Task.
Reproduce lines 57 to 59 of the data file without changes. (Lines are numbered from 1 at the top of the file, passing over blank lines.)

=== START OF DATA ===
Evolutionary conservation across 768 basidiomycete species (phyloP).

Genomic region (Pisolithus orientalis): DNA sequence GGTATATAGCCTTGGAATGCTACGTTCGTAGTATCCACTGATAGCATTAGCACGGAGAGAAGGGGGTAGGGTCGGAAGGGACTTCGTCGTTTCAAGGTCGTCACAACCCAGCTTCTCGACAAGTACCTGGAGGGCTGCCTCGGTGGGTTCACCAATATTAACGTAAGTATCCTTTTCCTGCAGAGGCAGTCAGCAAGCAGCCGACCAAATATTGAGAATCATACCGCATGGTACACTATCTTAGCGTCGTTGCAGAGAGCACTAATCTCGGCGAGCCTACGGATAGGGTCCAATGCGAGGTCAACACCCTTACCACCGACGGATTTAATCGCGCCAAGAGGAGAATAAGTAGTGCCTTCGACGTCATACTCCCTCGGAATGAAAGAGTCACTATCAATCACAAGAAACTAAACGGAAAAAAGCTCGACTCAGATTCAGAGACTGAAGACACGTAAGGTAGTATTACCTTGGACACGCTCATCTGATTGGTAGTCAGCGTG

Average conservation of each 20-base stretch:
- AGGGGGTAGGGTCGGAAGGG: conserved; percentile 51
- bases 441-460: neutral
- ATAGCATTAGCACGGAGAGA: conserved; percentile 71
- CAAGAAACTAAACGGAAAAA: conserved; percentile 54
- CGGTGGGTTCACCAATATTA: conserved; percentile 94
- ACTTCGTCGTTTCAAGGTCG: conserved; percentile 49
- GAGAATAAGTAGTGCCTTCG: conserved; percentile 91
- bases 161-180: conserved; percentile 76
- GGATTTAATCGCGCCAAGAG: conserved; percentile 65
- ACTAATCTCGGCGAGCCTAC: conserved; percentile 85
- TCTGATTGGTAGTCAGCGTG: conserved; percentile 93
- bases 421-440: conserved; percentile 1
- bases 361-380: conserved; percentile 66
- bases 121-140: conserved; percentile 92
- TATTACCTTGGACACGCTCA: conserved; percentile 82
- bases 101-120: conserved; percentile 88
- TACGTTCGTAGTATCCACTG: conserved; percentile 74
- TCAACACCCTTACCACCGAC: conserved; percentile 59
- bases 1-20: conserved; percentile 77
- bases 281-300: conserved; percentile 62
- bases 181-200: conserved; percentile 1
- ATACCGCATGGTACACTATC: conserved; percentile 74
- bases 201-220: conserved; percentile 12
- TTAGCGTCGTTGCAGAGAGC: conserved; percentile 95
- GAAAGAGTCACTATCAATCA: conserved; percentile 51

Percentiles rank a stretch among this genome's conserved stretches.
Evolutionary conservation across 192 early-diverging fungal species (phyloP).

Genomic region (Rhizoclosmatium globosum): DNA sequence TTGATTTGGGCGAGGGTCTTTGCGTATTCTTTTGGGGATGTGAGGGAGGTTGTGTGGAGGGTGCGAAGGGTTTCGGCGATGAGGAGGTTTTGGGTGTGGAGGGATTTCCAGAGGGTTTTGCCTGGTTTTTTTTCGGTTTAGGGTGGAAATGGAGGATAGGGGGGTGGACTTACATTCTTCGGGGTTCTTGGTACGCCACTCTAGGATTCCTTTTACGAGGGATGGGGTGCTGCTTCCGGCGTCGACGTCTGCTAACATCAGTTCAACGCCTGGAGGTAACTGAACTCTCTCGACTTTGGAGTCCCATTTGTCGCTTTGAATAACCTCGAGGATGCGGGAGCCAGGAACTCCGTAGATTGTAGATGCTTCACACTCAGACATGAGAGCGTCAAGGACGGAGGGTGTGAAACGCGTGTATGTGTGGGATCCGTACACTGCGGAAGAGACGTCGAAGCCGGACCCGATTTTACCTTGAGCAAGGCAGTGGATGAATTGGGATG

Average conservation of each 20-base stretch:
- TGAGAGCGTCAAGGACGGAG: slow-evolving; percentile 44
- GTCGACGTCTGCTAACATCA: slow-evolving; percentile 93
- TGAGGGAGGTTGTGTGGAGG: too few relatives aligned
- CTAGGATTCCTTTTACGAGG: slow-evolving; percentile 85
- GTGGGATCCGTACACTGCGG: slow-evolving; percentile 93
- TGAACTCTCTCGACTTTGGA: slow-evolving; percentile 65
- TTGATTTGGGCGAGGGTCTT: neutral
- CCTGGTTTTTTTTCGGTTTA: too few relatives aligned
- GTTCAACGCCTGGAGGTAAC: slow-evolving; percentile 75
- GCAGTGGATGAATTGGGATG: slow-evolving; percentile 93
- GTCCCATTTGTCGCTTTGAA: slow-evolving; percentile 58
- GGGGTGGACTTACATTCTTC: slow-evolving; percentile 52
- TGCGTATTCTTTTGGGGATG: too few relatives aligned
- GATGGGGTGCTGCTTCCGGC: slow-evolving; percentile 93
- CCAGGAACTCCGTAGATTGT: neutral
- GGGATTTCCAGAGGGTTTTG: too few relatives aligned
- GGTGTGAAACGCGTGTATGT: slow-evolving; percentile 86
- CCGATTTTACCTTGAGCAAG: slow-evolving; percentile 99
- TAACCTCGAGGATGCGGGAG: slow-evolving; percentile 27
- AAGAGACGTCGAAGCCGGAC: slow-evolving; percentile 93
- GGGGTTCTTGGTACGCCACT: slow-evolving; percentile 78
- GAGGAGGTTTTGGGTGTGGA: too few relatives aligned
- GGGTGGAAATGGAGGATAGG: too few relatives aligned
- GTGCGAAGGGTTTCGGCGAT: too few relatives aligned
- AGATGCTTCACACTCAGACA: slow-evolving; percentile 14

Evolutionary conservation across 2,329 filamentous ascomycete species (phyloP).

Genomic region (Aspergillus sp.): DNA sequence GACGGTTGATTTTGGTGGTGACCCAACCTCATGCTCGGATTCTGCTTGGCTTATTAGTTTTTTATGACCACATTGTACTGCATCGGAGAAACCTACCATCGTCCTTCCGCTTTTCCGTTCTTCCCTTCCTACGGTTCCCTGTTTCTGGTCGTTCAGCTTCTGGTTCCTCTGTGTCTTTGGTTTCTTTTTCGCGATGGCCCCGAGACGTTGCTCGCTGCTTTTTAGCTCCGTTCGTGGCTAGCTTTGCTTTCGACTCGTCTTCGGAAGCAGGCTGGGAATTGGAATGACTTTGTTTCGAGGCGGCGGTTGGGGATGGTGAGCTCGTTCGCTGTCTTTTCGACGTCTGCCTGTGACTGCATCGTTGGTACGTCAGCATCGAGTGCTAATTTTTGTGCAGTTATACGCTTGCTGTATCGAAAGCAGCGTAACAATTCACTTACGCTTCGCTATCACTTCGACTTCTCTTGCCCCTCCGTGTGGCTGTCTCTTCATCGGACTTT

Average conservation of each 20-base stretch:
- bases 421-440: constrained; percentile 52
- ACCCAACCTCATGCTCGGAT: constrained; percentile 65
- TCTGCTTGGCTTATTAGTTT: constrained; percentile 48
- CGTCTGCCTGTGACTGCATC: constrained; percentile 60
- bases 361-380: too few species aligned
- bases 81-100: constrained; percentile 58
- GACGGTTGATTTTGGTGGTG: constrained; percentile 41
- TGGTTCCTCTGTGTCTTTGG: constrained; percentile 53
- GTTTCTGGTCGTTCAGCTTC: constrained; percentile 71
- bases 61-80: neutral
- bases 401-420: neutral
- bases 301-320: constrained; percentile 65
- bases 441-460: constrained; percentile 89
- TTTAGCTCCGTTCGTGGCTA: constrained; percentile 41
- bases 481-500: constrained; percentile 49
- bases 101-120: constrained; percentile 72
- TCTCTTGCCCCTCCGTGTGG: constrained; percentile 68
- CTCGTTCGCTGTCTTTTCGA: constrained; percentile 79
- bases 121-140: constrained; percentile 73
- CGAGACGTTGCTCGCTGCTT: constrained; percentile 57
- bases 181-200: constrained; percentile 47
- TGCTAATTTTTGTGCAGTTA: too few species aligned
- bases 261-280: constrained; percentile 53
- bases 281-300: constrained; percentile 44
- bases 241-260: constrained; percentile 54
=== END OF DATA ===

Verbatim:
- AGATGCTTCACACTCAGACA: slow-evolving; percentile 14

Evolutionary conservation across 2,329 filamentous ascomycete species (phyloP).

Genomic region (Aspergillus sp.): DNA sequence GACGGTTGATTTTGGTGGTGACCCAACCTCATGCTCGGATTCTGCTTGGCTTATTAGTTTTTTATGACCACATTGTACTGCATCGGAGAAACCTACCATCGTCCTTCCGCTTTTCCGTTCTTCCCTTCCTACGGTTCCCTGTTTCTGGTCGTTCAGCTTCTGGTTCCTCTGTGTCTTTGGTTTCTTTTTCGCGATGGCCCCGAGACGTTGCTCGCTGCTTTTTAGCTCCGTTCGTGGCTAGCTTTGCTTTCGACTCGTCTTCGGAAGCAGGCTGGGAATTGGAATGACTTTGTTTCGAGGCGGCGGTTGGGGATGGTGAGCTCGTTCGCTGTCTTTTCGACGTCTGCCTGTGACTGCATCGTTGGTACGTCAGCATCGAGTGCTAATTTTTGTGCAGTTATACGCTTGCTGTATCGAAAGCAGCGTAACAATTCACTTACGCTTCGCTATCACTTCGACTTCTCTTGCCCCTCCGTGTGGCTGTCTCTTCATCGGACTTT